(Disponible en français : Résumé – Les peuples autochtones et la détermination de la peine au Canada)
Indigenous people are incarcerated at a much higher rate than non-Indigenous individuals in Canada, and the gap between the incarceration rates for these two groups continues to grow. The problem of the overincarceration of Indigenous people has been examined by numerous commissions, including the Aboriginal Justice Inquiry of Manitoba, the Royal Commission on Aboriginal Peoples, and the Truth and Reconciliation Commission. These commissions identified numerous factors that have contributed to this problem, including colonialism, racism and intergenerational trauma caused by residential schools and the “Sixties Scoop.”
The Criminal Code (Code) was amended by Parliament in 1996 to include section 718.2(e), which requires sentencing judges to consider the unique background and circumstances of Indigenous offenders, as well as all available alternatives to incarceration that may be appropriate. This provision is aimed at reducing the rate of incarceration of Indigenous people in Canada.
The Supreme Court of Canada (SCC) first considered section 718.2(e) in R v. Gladue (1999). In this case, the SCC decided that when sentencing an Indigenous offender, sentencing judges must consider the following: 1) “[t]he unique systemic or background factors which may have played a part in bringing the particular aboriginal offender before the courts”; and 2) “[t]he types of sentencing procedures and sanctions which may be appropriate in the circumstances for the offender because of his or her particular aboriginal heritage or connection.” These considerations are known as the “Gladue principles.” In R v. Ipeelee (2012), the SCC reaffirmed and expanded on the Gladue principles.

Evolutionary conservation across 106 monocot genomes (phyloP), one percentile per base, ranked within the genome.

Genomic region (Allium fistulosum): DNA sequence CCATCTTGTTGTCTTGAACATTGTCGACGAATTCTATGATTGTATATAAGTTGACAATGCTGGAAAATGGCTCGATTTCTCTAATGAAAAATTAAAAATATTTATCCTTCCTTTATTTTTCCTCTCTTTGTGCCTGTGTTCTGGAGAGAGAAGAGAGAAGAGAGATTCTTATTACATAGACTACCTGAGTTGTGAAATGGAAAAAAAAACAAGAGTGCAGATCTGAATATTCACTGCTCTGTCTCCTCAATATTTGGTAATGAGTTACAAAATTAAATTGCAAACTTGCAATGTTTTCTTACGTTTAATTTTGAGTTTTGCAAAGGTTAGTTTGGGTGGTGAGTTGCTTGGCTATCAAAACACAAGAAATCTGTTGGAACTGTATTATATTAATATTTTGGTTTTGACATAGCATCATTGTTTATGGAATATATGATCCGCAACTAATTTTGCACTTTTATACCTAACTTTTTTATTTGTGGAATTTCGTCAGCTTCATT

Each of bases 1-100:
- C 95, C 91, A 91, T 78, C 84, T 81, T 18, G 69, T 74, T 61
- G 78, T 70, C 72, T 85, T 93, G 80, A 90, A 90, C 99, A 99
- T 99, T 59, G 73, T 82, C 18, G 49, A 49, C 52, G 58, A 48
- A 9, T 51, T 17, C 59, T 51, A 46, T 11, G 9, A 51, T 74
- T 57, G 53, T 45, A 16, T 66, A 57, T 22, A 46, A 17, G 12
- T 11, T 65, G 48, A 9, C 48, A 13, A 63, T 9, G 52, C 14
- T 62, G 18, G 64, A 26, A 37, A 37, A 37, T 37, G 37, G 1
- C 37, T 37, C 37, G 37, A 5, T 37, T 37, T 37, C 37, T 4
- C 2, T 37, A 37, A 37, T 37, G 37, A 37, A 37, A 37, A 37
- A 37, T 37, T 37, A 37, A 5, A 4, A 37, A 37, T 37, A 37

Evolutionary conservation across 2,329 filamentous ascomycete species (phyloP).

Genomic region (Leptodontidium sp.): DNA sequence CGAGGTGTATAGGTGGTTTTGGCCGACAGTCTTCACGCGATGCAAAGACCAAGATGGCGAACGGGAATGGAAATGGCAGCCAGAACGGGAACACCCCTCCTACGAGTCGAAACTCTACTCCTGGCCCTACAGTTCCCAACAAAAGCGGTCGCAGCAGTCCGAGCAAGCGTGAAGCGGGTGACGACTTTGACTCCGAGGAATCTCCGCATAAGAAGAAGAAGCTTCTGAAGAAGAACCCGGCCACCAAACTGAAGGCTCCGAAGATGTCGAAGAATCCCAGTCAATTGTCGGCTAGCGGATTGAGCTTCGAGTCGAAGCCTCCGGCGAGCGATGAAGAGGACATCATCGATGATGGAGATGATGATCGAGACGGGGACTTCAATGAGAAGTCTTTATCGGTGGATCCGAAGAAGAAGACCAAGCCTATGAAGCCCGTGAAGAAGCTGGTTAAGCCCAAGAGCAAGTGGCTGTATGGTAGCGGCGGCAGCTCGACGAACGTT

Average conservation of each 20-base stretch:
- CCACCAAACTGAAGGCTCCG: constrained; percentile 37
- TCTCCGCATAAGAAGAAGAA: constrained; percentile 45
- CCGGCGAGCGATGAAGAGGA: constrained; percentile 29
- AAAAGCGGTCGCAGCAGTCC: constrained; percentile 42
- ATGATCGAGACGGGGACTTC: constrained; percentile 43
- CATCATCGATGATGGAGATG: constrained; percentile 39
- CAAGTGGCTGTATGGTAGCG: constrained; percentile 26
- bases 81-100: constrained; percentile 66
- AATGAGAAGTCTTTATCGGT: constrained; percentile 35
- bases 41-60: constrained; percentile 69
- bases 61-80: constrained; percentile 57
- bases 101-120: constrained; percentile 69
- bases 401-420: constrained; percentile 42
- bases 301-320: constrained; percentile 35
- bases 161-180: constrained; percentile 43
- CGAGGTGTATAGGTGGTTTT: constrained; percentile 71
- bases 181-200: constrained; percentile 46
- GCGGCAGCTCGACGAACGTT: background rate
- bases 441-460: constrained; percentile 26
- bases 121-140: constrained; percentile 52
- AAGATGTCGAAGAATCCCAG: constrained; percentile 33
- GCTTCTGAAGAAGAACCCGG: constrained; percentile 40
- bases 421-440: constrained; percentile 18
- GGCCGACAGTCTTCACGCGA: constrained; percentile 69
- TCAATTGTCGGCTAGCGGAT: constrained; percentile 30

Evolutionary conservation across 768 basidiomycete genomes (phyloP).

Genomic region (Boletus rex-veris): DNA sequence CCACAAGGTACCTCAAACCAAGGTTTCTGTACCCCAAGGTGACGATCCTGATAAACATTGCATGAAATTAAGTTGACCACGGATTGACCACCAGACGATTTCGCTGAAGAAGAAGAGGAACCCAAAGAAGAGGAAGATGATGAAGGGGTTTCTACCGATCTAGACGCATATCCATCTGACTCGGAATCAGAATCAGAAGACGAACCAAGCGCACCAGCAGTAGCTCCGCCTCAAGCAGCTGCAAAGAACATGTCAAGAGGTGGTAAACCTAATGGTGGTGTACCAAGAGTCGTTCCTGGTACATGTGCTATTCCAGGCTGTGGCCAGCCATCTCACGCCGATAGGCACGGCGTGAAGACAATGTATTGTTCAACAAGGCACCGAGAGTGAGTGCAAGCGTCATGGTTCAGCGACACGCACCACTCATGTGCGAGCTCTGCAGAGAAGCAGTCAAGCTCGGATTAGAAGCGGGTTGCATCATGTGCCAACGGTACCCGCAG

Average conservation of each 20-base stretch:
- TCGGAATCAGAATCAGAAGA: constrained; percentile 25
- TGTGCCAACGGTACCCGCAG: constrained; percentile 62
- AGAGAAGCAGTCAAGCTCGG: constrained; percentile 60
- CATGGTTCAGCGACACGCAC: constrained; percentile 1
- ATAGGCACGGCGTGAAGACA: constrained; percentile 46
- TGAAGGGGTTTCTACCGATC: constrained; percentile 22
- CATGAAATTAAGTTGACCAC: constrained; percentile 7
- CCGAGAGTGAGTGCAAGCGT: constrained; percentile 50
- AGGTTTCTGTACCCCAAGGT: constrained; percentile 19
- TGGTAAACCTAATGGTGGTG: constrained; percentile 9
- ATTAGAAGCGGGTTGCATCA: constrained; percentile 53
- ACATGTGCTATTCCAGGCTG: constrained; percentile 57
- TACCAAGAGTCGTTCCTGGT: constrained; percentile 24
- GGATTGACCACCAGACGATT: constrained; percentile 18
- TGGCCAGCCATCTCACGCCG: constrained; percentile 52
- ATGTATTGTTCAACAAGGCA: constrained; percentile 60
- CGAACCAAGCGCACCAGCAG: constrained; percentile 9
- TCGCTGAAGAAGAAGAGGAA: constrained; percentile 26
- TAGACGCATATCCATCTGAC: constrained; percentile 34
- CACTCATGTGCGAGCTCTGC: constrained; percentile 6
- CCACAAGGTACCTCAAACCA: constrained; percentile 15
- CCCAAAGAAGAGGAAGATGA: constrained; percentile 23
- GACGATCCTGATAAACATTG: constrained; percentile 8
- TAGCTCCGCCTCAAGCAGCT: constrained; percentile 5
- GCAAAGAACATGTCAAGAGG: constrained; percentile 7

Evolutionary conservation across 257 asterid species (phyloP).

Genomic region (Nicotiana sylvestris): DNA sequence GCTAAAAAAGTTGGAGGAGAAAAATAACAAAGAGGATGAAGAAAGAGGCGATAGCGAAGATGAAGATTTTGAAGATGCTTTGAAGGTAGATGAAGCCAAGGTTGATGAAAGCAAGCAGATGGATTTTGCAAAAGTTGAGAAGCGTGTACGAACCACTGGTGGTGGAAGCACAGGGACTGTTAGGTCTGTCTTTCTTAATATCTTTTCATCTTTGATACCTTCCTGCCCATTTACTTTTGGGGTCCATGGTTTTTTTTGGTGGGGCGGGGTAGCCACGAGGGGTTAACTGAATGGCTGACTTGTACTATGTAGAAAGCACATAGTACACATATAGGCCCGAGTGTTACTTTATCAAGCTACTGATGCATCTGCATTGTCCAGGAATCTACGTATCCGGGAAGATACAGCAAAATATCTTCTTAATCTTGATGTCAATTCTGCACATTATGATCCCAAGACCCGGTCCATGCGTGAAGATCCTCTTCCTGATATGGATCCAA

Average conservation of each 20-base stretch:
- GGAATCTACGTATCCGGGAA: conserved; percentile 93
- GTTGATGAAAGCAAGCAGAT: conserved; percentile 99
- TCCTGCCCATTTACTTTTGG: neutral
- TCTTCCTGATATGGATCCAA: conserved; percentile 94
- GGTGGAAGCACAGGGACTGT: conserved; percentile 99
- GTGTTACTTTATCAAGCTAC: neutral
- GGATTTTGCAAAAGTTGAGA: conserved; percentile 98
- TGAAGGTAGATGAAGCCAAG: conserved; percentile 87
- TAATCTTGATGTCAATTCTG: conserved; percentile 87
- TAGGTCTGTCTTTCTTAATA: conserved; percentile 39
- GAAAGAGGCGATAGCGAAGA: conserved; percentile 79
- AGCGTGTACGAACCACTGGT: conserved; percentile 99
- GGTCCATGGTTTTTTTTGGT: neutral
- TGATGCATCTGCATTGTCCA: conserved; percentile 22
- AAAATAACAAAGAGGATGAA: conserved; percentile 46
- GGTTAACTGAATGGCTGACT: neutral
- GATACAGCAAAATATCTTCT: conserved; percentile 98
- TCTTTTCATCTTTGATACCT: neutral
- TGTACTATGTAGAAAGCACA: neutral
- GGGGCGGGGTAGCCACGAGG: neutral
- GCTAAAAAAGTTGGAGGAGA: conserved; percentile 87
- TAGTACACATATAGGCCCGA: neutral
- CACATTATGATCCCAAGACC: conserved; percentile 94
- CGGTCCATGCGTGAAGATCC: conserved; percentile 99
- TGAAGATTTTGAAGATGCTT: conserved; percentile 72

The Gladue principles have been applied through a variety of means. Certain jurisdictions have implemented specialized Gladue courts for individuals who identify as Indigenous. Another common method of implementing the Gladue principles is through the preparation and consideration of special reports, known as Gladue reports, that can provide a sentencing judge with information about the background and circumstances of an Indigenous offender, as well as suitable alternatives to incarceration that are available in the community of the offender.
A variety of alternatives to incarceration may be considered by a sentencing judge, such as restorative justice processes or serving a sentence in a healing lodge, which is specifically tailored to Indigenous offenders. Alternative measures (also known as diversion) are an additional option, which allow an accused to avoid prosecution while still holding them responsible for their actions.
The Gladue principles, as well as their application, have been criticized as being unfair by establishing sentencing considerations that differ based on whether an individual is Indigenous or non-Indigenous. However, the SCC has attributed such criticisms to a lack of understanding of the Gladue principles and has affirmed that potential differences in sentences for Indigenous and non-Indigenous offenders will be based on the circumstances of each individual as they relate to sentencing principles.
The implementation of the Gladue principles has faced a variety of challenges. Despite the principles being designed to address the high incarceration rate of Indigenous people in Canada, the number and proportion of Indigenous offenders in federal correctional facilities has continued to rise. One challenge is the difficulty of coordinating Gladue programs, as each province and territory is responsible for the implementation of the principles within its jurisdiction. This has led to great differences in the availability of programming and Gladue reports across the country. A lack of funding and resources for Gladue programming and reports has also been a consistent obstacle nationwide. A final obstacle are provisions in the Code that require mandatory minimum sentences for certain criminal acts. These provisions constrain the discretion of a sentencing judge and may interfere with the application of the Gladue principles.
Read the full text of the Background Paper: Indigenous People and Sentencing in Canada
Author: Graeme McConnell, Library of Parliament